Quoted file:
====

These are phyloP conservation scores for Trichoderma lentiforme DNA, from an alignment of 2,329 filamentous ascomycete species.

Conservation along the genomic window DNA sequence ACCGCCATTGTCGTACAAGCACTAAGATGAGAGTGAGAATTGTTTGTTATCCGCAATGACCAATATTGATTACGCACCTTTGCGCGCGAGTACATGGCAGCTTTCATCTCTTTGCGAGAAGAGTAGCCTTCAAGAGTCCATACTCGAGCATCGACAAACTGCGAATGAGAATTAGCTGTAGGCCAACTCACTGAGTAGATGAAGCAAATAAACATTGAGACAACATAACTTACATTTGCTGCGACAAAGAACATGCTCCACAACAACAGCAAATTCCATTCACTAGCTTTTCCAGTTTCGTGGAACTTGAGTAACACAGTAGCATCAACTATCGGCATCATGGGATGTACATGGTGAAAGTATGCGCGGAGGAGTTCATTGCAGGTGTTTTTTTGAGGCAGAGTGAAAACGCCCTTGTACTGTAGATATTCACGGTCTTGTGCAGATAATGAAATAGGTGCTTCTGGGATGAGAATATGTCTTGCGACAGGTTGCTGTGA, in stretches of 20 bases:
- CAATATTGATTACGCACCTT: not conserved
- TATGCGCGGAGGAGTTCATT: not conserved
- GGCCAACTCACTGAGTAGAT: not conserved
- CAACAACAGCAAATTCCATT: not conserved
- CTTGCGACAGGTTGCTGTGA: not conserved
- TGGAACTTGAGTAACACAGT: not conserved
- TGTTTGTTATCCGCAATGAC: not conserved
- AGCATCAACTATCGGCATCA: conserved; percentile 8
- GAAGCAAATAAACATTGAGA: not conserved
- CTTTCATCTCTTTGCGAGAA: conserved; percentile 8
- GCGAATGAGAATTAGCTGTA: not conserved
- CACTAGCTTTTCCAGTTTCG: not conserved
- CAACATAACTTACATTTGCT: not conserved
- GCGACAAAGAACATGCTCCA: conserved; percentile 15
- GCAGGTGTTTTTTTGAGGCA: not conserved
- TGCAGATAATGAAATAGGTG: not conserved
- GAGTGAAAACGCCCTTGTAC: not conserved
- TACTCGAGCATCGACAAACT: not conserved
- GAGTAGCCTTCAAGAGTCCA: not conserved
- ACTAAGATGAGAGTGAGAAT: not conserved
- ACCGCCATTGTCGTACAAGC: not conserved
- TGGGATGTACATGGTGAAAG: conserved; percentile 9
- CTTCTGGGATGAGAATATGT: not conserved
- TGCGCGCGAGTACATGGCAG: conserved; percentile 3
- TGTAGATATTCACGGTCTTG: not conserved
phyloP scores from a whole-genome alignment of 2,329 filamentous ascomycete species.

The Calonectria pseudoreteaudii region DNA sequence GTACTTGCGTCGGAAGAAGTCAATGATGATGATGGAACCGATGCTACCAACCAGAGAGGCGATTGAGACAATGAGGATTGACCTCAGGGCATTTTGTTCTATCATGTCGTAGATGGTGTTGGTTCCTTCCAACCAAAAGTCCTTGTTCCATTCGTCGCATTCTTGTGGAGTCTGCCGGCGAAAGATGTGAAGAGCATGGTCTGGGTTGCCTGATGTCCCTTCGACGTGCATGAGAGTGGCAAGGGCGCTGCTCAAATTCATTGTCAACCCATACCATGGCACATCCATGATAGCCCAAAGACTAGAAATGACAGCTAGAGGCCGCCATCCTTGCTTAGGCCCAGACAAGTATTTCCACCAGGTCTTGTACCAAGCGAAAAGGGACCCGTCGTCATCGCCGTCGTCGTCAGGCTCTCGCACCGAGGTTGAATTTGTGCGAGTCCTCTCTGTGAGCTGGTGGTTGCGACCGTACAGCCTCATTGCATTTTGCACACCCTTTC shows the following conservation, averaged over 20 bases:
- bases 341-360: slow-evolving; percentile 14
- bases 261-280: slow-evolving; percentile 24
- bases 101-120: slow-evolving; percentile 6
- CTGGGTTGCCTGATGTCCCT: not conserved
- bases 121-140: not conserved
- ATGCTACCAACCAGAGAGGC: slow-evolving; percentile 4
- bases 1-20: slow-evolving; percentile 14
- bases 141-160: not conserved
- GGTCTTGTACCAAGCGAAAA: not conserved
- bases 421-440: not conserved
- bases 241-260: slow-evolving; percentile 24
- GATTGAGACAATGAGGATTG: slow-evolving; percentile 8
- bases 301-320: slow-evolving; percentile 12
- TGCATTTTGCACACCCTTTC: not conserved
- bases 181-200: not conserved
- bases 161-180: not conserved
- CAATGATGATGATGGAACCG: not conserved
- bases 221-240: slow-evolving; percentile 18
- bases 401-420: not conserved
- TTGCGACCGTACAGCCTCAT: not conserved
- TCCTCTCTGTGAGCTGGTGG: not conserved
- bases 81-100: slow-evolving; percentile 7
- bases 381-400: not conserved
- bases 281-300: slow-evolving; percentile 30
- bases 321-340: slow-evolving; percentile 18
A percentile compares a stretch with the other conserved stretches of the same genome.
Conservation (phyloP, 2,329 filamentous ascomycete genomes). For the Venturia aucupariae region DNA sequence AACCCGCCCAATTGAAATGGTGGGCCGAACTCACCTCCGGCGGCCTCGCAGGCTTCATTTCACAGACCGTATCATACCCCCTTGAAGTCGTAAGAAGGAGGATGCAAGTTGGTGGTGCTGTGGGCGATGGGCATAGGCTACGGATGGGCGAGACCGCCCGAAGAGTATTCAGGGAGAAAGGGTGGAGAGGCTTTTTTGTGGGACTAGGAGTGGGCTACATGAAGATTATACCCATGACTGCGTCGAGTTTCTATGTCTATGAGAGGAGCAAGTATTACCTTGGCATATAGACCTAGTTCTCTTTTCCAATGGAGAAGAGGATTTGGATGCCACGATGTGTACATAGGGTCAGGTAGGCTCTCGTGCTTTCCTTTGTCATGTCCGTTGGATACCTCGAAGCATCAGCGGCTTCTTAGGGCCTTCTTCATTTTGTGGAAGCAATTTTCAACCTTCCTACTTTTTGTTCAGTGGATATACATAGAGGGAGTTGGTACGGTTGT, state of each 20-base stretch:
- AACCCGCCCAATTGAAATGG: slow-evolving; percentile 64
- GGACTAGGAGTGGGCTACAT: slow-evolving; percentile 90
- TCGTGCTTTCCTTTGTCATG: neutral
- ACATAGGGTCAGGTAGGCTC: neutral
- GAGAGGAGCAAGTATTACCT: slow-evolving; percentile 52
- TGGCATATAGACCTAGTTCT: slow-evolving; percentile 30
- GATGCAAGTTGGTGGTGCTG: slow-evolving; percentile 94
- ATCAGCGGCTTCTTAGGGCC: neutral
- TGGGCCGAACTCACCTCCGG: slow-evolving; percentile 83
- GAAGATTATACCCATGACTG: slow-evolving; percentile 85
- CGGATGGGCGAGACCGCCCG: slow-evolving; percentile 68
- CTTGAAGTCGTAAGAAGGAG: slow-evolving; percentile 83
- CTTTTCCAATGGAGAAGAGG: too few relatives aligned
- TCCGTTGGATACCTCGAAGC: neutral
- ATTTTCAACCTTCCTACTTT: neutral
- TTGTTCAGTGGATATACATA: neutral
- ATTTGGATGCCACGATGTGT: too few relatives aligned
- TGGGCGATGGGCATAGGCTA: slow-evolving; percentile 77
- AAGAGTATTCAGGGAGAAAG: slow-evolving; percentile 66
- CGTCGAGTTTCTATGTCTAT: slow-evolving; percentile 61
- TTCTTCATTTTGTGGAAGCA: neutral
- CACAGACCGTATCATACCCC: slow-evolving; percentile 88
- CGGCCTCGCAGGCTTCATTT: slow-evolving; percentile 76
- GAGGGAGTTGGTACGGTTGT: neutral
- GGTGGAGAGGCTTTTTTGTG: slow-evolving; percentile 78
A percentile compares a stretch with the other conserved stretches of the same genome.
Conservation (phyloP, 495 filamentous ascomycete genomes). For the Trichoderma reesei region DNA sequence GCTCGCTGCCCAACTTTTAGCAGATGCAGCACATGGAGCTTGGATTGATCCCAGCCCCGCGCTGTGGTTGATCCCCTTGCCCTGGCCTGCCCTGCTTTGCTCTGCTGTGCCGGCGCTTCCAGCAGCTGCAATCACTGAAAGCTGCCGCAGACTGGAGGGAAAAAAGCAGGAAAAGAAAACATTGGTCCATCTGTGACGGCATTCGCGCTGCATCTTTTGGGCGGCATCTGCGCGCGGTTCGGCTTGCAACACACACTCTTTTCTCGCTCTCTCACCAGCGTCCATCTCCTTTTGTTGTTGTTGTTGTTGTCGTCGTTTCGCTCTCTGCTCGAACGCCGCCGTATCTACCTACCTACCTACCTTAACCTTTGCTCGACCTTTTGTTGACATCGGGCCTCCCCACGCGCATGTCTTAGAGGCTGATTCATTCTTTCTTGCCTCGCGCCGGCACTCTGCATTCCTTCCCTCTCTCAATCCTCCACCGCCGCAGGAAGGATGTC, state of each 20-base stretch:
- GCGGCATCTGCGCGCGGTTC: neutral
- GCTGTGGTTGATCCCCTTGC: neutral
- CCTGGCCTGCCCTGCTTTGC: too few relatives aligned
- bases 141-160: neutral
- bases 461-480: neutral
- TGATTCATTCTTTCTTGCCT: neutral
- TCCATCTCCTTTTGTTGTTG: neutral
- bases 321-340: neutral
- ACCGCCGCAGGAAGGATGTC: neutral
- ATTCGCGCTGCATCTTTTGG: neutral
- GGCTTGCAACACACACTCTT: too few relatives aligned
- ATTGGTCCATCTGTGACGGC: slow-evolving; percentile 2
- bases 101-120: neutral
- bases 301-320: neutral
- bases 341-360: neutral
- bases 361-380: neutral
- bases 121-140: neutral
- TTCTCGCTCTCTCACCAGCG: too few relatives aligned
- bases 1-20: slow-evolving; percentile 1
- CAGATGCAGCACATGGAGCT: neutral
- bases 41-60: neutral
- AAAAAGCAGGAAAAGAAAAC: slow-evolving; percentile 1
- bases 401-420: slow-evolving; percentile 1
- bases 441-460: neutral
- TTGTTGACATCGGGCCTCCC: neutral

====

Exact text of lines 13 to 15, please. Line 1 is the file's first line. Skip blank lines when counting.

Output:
- GCGAATGAGAATTAGCTGTA: not conserved
- CACTAGCTTTTCCAGTTTCG: not conserved
- CAACATAACTTACATTTGCT: not conserved